• abnormal or decreased touch sensation
  • blisters under the skin
  • bloating
  • blood in the urine
  • blood pressure increased
  • blurred vision
  • change in walking and balance
  • chest pain or discomfort
  • chills
  • convulsions (seizures)
  • darkened urine
  • difficult urination
  • dizziness or light-headedness when getting up from a lying or sitting position
  • fainting
  • fast heartbeat
  • frequent urge to urinate
  • gaseous abdominal or stomach pain
  • indigestion
  • irregular heartbeat
  • loss of memory
  • numbness and tingling of the face, fingers, or toes
  • numbness, tingling, pain, or weakness in the hands or feet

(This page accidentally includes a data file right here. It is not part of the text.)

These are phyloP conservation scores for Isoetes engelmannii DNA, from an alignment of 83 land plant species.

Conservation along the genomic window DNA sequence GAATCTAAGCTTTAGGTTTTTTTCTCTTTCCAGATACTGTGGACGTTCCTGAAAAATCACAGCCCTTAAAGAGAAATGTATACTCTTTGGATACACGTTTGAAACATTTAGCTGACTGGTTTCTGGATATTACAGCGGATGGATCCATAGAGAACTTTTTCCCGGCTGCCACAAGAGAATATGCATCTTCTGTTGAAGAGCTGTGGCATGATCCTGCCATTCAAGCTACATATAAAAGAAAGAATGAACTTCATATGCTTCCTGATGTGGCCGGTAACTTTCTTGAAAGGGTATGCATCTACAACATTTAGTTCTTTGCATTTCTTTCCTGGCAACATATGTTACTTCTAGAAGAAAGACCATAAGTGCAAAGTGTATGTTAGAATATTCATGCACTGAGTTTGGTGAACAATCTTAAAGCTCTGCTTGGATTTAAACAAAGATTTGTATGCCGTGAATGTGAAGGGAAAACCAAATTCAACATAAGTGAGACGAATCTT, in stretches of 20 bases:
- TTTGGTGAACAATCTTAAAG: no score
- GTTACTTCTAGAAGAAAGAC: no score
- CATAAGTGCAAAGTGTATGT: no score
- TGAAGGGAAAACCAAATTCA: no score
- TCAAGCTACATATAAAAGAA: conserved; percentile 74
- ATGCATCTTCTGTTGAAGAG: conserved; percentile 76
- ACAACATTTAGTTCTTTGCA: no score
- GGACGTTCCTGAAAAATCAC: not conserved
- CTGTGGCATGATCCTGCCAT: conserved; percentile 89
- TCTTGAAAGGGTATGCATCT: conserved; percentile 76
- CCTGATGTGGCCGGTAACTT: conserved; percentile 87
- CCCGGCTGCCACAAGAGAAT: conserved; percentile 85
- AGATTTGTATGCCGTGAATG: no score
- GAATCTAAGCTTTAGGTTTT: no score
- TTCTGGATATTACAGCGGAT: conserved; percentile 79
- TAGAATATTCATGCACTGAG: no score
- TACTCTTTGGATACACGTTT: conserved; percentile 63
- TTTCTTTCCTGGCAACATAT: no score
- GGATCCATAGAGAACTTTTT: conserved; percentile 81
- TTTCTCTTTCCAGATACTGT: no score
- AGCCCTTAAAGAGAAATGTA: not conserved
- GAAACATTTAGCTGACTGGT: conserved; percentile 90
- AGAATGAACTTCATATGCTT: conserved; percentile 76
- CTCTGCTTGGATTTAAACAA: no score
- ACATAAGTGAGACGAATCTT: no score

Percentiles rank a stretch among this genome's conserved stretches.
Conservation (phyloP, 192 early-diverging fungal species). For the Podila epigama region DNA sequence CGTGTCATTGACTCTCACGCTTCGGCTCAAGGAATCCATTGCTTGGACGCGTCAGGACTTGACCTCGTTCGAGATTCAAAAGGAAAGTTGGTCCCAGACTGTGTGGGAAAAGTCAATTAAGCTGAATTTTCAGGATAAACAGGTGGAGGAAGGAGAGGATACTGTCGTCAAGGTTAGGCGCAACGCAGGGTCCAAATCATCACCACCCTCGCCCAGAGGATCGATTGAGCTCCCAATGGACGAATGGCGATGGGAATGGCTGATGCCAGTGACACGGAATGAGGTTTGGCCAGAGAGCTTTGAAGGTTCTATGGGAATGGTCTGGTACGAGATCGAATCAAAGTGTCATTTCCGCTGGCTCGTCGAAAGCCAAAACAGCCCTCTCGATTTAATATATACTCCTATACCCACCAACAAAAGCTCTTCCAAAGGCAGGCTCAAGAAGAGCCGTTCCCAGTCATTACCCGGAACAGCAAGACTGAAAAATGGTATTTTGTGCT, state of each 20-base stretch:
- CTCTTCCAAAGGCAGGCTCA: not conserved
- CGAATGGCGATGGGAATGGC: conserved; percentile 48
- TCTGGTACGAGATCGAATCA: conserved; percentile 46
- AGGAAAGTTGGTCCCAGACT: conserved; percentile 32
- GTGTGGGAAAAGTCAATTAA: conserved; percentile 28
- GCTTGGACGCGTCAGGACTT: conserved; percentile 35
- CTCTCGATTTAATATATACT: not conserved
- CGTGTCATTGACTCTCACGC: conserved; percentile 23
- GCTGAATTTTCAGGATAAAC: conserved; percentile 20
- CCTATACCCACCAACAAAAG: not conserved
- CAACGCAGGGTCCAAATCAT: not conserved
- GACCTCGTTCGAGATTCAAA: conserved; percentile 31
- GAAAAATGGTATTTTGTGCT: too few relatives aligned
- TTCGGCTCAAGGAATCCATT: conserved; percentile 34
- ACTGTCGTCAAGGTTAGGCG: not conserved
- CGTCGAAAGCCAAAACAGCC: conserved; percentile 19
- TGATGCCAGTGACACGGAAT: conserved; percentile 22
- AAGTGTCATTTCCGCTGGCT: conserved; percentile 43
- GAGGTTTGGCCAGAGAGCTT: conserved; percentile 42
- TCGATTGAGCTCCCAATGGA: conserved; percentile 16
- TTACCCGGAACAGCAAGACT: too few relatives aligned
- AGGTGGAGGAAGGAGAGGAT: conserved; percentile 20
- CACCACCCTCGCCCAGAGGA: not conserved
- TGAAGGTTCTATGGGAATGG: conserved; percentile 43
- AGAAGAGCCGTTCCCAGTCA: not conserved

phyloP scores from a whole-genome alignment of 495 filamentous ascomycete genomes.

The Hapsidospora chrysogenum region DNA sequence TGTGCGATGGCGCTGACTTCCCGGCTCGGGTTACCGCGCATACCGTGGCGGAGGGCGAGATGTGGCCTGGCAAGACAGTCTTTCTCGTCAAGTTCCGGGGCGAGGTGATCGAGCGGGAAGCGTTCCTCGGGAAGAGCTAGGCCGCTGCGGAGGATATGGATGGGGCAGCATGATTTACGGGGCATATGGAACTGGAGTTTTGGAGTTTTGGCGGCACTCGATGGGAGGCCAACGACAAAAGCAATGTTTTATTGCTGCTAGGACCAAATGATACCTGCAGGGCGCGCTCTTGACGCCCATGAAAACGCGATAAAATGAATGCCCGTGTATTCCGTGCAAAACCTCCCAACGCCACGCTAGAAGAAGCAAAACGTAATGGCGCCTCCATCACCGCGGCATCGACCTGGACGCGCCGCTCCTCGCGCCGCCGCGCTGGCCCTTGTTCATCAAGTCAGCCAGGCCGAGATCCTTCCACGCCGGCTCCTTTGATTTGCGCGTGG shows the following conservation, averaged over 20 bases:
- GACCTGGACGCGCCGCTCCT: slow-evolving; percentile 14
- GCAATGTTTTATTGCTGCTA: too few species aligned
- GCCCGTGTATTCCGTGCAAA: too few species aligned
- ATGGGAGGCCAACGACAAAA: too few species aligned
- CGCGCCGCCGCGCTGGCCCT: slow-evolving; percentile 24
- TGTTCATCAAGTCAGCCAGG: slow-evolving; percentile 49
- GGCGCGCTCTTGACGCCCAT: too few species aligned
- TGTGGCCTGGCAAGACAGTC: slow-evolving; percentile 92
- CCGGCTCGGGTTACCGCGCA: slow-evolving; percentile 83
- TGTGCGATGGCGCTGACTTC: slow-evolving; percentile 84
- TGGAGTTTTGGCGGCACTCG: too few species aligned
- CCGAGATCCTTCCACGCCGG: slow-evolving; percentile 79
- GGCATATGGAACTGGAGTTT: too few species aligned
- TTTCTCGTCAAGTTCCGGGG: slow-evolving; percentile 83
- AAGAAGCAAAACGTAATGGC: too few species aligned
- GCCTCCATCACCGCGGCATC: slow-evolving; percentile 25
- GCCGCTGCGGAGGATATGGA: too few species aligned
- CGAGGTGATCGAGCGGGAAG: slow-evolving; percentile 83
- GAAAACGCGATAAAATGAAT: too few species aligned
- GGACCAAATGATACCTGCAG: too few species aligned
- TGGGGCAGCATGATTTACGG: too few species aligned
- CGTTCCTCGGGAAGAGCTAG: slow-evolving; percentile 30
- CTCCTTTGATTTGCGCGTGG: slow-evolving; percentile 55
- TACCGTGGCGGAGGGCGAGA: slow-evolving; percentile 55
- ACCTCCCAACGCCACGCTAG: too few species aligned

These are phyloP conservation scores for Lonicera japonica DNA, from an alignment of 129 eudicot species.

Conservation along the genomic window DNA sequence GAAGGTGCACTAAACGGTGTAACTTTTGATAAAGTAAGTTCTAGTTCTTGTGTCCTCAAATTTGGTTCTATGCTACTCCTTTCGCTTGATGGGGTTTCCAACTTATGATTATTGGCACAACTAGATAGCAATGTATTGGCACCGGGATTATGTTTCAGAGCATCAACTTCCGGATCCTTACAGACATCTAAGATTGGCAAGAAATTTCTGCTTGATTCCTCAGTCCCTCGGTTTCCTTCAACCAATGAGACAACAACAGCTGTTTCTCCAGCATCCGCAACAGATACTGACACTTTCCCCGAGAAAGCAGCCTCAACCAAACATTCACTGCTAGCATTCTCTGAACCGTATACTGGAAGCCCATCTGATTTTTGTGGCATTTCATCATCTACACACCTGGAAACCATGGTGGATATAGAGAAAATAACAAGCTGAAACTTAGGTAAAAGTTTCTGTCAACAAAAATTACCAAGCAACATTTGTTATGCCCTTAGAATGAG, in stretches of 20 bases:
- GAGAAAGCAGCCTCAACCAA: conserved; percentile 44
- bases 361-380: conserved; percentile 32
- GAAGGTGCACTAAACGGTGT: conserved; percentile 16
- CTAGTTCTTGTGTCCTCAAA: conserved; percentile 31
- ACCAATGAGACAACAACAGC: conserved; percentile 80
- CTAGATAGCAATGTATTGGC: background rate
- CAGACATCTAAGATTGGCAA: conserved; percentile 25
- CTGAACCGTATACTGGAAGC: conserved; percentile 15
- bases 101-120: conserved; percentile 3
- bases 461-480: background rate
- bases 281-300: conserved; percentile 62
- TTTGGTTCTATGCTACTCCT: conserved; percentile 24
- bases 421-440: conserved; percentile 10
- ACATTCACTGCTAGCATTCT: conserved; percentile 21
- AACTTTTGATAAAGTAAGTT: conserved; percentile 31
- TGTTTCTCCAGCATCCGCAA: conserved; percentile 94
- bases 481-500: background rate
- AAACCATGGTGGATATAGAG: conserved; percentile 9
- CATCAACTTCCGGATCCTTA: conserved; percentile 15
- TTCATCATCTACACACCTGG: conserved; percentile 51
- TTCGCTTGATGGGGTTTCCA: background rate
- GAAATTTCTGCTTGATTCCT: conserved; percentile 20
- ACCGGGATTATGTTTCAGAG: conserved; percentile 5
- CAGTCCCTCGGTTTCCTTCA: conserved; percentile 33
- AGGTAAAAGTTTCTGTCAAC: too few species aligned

• pain in the arms, legs, or lower back, especially pain in the calves or heels upon exertion
  • pain or discomfort in the arms, jaw, back, or neck
  • pains in the stomach, side, or abdomen, possibly radiating to the back
  • pale bluish-coloured or cold hands or feet
  • recurrent fever
  • seeing, hearing or feeling things that are not there
  • severe cramping
  • severe nausea
  • severe redness, swelling, and itching of the skin
  • sweats
  • trembling and shaking of the hands or feet
  • trouble performing routine tasks
  • weak or absent pulses in the legs
  • yellow eyes or skin

Tramadol is also used as a treatment for premature ejaculation during sexual intercourse but may have other negative effects like erectile dysfunction.


4)     CODEINE